Updated: Friday, 08 Mar 2013, 8:12 PM EST
Published : Friday, 08 Mar 2013, 8:12 PM EST
TOLLAND, Conn. (WTNH) -- While many of us woke up to snow this morning people in Northern Connecticut began seeing it come down last night.
It has been said there are two seasons, winter and baseball, and yet, if we are thirsting for America's national pastime, frozen flakes won't quench that thirst, for we must wait a little longer.
"This business is about disasters, it's uh, snowstorms are good, snowstorms are good for us," said Chris Ouellette.
At "Star Hardware" in Tolland, General Manager Ouellette has all the materials for growing a pitch-perfect lawn, but for now seed surrenders to salt.
"It's a weird part of the year, we're in transitional seasons. As you can see, we have some fertilizer set up, got a big order in yesterday of fertilizers. We were actually going to take down our snow removal stuff this week, and here it is, big storm," said Ouellette.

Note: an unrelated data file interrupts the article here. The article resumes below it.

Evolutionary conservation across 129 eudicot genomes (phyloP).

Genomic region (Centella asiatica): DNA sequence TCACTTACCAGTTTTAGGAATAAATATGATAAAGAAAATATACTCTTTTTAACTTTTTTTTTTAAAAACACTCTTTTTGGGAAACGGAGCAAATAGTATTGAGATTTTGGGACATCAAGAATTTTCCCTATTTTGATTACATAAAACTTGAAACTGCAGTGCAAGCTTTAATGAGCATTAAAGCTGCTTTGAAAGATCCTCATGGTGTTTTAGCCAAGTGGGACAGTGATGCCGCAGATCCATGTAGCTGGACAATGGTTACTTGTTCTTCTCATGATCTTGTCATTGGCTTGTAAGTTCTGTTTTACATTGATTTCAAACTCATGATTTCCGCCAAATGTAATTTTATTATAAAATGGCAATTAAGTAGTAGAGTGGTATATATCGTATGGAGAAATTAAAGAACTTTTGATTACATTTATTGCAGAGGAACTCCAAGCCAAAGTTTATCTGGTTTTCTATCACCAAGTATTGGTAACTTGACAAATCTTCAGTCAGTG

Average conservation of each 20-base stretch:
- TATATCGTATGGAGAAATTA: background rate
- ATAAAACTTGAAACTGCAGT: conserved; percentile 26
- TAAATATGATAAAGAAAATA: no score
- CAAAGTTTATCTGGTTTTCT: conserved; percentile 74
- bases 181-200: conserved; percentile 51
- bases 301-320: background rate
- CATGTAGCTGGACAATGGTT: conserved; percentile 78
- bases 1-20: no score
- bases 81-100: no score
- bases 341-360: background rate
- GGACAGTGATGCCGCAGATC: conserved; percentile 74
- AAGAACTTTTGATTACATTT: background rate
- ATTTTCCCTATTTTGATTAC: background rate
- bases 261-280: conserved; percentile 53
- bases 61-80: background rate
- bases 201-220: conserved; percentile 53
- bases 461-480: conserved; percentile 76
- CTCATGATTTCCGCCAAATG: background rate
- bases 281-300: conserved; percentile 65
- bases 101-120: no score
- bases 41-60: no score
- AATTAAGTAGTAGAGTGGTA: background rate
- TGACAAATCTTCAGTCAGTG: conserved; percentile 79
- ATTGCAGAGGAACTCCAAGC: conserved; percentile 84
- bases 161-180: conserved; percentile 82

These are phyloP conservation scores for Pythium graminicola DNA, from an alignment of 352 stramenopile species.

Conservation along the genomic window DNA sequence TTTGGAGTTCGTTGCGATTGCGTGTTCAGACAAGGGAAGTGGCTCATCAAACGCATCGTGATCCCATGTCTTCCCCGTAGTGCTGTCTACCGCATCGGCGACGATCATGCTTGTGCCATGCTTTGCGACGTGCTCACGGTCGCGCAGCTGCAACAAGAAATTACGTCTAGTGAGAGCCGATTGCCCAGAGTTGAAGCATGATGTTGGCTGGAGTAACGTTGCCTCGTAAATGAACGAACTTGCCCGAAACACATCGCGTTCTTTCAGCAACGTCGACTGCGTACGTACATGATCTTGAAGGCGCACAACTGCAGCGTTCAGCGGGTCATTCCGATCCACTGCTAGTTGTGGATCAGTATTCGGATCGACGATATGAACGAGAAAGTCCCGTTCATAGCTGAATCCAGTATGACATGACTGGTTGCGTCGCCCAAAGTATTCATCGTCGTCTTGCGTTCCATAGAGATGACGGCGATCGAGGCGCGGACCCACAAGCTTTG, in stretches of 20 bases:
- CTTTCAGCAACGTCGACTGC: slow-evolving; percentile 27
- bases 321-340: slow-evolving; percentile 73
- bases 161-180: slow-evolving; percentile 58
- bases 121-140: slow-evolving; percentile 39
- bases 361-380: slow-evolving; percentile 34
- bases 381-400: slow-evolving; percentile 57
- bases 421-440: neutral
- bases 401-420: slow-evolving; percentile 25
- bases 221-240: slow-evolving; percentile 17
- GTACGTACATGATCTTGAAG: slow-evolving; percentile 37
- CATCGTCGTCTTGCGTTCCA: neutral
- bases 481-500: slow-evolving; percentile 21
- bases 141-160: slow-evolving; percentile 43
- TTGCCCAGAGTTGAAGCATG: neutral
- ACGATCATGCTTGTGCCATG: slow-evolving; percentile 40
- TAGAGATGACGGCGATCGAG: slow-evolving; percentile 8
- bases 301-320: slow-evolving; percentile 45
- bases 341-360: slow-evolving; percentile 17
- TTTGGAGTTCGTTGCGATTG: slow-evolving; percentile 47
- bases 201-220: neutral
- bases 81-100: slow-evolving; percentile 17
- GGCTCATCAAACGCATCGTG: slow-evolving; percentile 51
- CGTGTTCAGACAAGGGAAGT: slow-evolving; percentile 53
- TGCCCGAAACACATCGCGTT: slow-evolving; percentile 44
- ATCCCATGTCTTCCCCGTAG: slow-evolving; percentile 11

Tolland was slammed, deep snow, and it seemed as if winter was mocking the promise of spring. One could almost make out a Bing Crosby Christmas carol being carried on the wind, stronger than the want of hearing a wind chime on a warm day but afterall, this is New England, and Oullette stays in business by promoting all seasons.
"Nothing compares to two years ago, we had lines 50 people long, lining up for roof rakes and this year it's a little bit more mellow. We don't have the huge huge rushes we had two years ago," said Oullette.
Great Yankees catcher Yogi Berra once said baseball is ninety percent mental, the other half physical. Soo too, perhaps, is a winter in Connecticut. The grass seed will go down eventually.
"Ready to play some baseball, ready to cook some steaks, drink some beer, let's go," said Oullette.